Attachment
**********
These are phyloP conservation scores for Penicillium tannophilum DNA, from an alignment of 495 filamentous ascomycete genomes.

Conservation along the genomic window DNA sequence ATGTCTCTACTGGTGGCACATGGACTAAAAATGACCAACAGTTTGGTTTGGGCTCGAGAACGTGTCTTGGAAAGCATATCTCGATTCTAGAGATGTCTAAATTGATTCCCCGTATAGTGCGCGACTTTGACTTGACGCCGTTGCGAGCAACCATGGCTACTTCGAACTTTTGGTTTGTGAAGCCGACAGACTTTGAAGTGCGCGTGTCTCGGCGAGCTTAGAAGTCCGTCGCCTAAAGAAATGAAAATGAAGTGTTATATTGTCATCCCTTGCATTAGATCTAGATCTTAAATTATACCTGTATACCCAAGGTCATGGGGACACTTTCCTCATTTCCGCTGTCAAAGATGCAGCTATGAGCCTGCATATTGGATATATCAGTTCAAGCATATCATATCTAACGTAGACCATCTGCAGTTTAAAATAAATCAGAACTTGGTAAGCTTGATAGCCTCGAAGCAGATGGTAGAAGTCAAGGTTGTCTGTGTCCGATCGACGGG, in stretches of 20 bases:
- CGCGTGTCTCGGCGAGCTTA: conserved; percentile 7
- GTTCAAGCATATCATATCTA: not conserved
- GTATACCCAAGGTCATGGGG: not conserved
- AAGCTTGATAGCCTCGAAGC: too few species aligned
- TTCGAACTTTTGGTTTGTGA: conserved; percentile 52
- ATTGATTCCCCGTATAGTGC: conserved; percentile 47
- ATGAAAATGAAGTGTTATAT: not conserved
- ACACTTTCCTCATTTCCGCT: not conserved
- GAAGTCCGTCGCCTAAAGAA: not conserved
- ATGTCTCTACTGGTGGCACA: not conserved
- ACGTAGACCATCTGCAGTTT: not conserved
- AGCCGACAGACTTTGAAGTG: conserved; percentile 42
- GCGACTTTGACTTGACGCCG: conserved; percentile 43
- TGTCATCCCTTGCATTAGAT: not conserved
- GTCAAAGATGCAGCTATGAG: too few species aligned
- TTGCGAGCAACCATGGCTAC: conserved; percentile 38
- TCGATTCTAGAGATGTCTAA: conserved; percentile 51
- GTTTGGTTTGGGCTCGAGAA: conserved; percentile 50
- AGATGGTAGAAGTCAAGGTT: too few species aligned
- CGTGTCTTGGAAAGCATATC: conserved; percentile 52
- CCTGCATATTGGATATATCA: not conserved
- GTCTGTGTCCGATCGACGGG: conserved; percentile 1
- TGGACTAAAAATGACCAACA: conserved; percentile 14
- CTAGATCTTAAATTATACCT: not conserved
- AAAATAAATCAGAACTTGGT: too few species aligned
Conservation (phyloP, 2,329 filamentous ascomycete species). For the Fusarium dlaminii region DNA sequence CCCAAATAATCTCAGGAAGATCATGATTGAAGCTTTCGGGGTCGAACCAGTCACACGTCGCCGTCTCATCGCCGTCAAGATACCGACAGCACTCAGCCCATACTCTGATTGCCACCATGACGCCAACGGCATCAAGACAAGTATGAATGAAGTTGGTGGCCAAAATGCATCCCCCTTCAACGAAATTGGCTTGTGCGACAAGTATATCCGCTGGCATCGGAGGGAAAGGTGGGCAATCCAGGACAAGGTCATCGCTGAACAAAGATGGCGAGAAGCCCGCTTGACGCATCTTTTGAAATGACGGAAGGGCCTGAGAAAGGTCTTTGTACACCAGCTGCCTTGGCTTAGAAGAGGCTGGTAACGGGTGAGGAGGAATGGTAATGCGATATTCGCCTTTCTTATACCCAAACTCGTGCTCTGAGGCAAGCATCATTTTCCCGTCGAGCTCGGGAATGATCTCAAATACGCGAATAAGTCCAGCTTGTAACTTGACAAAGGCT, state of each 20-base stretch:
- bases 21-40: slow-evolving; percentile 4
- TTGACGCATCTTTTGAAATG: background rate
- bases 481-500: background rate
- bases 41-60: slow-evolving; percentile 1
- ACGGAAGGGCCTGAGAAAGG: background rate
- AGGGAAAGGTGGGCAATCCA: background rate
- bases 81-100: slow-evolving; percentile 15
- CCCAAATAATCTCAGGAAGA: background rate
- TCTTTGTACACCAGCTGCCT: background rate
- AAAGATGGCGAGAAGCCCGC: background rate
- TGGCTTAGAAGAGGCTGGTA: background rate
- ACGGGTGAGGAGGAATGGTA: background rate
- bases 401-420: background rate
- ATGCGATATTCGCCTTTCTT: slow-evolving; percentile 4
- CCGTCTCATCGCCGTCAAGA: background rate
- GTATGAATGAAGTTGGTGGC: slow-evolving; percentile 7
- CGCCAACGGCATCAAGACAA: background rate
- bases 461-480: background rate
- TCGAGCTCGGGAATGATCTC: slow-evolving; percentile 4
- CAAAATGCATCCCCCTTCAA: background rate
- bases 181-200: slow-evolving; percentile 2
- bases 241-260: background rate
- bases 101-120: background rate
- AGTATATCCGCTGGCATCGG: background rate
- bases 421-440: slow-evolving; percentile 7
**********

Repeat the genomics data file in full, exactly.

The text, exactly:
These are phyloP conservation scores for Penicillium tannophilum DNA, from an alignment of 495 filamentous ascomycete genomes.

Conservation along the genomic window DNA sequence ATGTCTCTACTGGTGGCACATGGACTAAAAATGACCAACAGTTTGGTTTGGGCTCGAGAACGTGTCTTGGAAAGCATATCTCGATTCTAGAGATGTCTAAATTGATTCCCCGTATAGTGCGCGACTTTGACTTGACGCCGTTGCGAGCAACCATGGCTACTTCGAACTTTTGGTTTGTGAAGCCGACAGACTTTGAAGTGCGCGTGTCTCGGCGAGCTTAGAAGTCCGTCGCCTAAAGAAATGAAAATGAAGTGTTATATTGTCATCCCTTGCATTAGATCTAGATCTTAAATTATACCTGTATACCCAAGGTCATGGGGACACTTTCCTCATTTCCGCTGTCAAAGATGCAGCTATGAGCCTGCATATTGGATATATCAGTTCAAGCATATCATATCTAACGTAGACCATCTGCAGTTTAAAATAAATCAGAACTTGGTAAGCTTGATAGCCTCGAAGCAGATGGTAGAAGTCAAGGTTGTCTGTGTCCGATCGACGGG, in stretches of 20 bases:
- CGCGTGTCTCGGCGAGCTTA: conserved; percentile 7
- GTTCAAGCATATCATATCTA: not conserved
- GTATACCCAAGGTCATGGGG: not conserved
- AAGCTTGATAGCCTCGAAGC: too few species aligned
- TTCGAACTTTTGGTTTGTGA: conserved; percentile 52
- ATTGATTCCCCGTATAGTGC: conserved; percentile 47
- ATGAAAATGAAGTGTTATAT: not conserved
- ACACTTTCCTCATTTCCGCT: not conserved
- GAAGTCCGTCGCCTAAAGAA: not conserved
- ATGTCTCTACTGGTGGCACA: not conserved
- ACGTAGACCATCTGCAGTTT: not conserved
- AGCCGACAGACTTTGAAGTG: conserved; percentile 42
- GCGACTTTGACTTGACGCCG: conserved; percentile 43
- TGTCATCCCTTGCATTAGAT: not conserved
- GTCAAAGATGCAGCTATGAG: too few species aligned
- TTGCGAGCAACCATGGCTAC: conserved; percentile 38
- TCGATTCTAGAGATGTCTAA: conserved; percentile 51
- GTTTGGTTTGGGCTCGAGAA: conserved; percentile 50
- AGATGGTAGAAGTCAAGGTT: too few species aligned
- CGTGTCTTGGAAAGCATATC: conserved; percentile 52
- CCTGCATATTGGATATATCA: not conserved
- GTCTGTGTCCGATCGACGGG: conserved; percentile 1
- TGGACTAAAAATGACCAACA: conserved; percentile 14
- CTAGATCTTAAATTATACCT: not conserved
- AAAATAAATCAGAACTTGGT: too few species aligned
Conservation (phyloP, 2,329 filamentous ascomycete species). For the Fusarium dlaminii region DNA sequence CCCAAATAATCTCAGGAAGATCATGATTGAAGCTTTCGGGGTCGAACCAGTCACACGTCGCCGTCTCATCGCCGTCAAGATACCGACAGCACTCAGCCCATACTCTGATTGCCACCATGACGCCAACGGCATCAAGACAAGTATGAATGAAGTTGGTGGCCAAAATGCATCCCCCTTCAACGAAATTGGCTTGTGCGACAAGTATATCCGCTGGCATCGGAGGGAAAGGTGGGCAATCCAGGACAAGGTCATCGCTGAACAAAGATGGCGAGAAGCCCGCTTGACGCATCTTTTGAAATGACGGAAGGGCCTGAGAAAGGTCTTTGTACACCAGCTGCCTTGGCTTAGAAGAGGCTGGTAACGGGTGAGGAGGAATGGTAATGCGATATTCGCCTTTCTTATACCCAAACTCGTGCTCTGAGGCAAGCATCATTTTCCCGTCGAGCTCGGGAATGATCTCAAATACGCGAATAAGTCCAGCTTGTAACTTGACAAAGGCT, state of each 20-base stretch:
- bases 21-40: slow-evolving; percentile 4
- TTGACGCATCTTTTGAAATG: background rate
- bases 481-500: background rate
- bases 41-60: slow-evolving; percentile 1
- ACGGAAGGGCCTGAGAAAGG: background rate
- AGGGAAAGGTGGGCAATCCA: background rate
- bases 81-100: slow-evolving; percentile 15
- CCCAAATAATCTCAGGAAGA: background rate
- TCTTTGTACACCAGCTGCCT: background rate
- AAAGATGGCGAGAAGCCCGC: background rate
- TGGCTTAGAAGAGGCTGGTA: background rate
- ACGGGTGAGGAGGAATGGTA: background rate
- bases 401-420: background rate
- ATGCGATATTCGCCTTTCTT: slow-evolving; percentile 4
- CCGTCTCATCGCCGTCAAGA: background rate
- GTATGAATGAAGTTGGTGGC: slow-evolving; percentile 7
- CGCCAACGGCATCAAGACAA: background rate
- bases 461-480: background rate
- TCGAGCTCGGGAATGATCTC: slow-evolving; percentile 4
- CAAAATGCATCCCCCTTCAA: background rate
- bases 181-200: slow-evolving; percentile 2
- bases 241-260: background rate
- bases 101-120: background rate
- AGTATATCCGCTGGCATCGG: background rate
- bases 421-440: slow-evolving; percentile 7